This article is being republished in honor of Martin Luther King Day.
Parents frequently tip-toe around the sensitive topic of race.
Does highlighting skin color differences create a further sense of otherness or division among the races? Po Bronson and Ashley Merryman sought answers to this question for their provocative book, NurtureShock.
Through their research the authors noted that many parents (especially caucasian parents) were uncomfortable talking about a person’s skin color for fear of teaching a racial construct.
Yet, to the researcher’s surprise, it was exactly this silence that was allowing already formed constructs to persist. The constructs were already there from the earliest ages!
Children categorize (i.e., make constructs) to make sense of this complex world, beginning when they are just babies.
Babies notice differences and categorize accordingly, but they don’t have preferences yet. These preferences begin as young as 3 years old. But, at no point are children color-blind toward race, like many adults hope.
Kid’s are developmentally prone to in-group preferences or favoritism. Differences in skin and hair color are like differences in shirt colors – they are visible to the eye without needing to be labeled.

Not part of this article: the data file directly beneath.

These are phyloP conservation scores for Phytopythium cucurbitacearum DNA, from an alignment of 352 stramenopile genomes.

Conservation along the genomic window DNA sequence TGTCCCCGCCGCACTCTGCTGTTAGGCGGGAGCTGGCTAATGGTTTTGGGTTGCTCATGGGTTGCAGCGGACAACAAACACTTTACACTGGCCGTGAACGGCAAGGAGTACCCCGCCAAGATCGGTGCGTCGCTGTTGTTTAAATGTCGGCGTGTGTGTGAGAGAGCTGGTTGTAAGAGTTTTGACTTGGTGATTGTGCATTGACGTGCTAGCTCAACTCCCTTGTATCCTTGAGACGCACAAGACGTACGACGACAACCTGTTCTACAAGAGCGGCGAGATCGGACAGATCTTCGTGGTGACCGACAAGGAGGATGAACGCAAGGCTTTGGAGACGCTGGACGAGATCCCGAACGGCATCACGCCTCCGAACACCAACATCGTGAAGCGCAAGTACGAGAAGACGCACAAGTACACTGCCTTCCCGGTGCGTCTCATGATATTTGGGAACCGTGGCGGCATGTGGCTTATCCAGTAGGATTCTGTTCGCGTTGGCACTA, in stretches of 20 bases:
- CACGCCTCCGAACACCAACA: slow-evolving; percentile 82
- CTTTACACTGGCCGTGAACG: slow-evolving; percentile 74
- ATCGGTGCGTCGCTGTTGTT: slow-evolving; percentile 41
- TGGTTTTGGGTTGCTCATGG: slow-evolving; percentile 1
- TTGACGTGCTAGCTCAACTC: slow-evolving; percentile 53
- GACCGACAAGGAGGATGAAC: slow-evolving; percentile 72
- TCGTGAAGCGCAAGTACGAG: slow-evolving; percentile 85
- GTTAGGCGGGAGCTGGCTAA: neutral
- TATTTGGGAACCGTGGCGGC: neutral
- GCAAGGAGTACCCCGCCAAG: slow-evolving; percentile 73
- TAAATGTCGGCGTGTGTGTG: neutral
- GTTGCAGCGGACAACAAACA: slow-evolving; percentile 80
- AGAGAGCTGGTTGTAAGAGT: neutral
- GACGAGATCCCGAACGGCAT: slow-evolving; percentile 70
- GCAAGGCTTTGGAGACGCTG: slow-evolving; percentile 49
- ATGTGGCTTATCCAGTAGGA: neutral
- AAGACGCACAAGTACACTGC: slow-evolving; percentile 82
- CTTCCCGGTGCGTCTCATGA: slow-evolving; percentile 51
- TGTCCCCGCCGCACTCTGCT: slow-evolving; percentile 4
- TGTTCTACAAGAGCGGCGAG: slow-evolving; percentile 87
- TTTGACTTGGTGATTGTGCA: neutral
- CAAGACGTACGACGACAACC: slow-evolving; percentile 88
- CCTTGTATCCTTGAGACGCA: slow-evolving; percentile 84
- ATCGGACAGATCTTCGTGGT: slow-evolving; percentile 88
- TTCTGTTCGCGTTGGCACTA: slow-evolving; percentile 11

It would seem that the timeframe parents think is too soon to begin discussing skin color with their children (or important not to discuss race) is the same timeframe that these young minds are forming their first conclusions about race.
Many parents quietly and subtly help their children feel comfortable and connected in this diverse world, by simply exposing them to diversity and assuming that this diversity becomes the accepted norm. That was the premise I was operating under prior to reading this book.
To my surprise, Bronson and Merryman conclude that it is critical to speak with children about racial differences in order to ensure less divisive attitudes. Simply exposing your children in meaningful and tangible ways to multi-racial people is not enough. There needs to be conversation!
A conversation with my daughter started after school yesterday when she began telling me the story of Rosa Parks refusing to sit in the back of the bus. She told the story with dramatic intonation and keen detail, just as her teacher would. Yet, when I asked her why Rosa Parks had to sit in the back of the bus, she shrugged.
I began explaining (so that a 5 year old might understand) that Rosa Parks had dark-colored skin.We looked at our own skin and talked about some friends with darker skin. I explained how people with light-colored skin used to be very mean to dark-skinned people. Before I could get very far, my daughter chimed right back in agreeing how long ago black people were not allowed to share the same bathrooms or drinking fountains with white people.
As much as I wanted to go into the ugly history here, I refrained. Little bits of information are easier to consume than long diatribes. Especially after an exhausting day of kindergarten.
Below are two children’s books that might help the conversation along: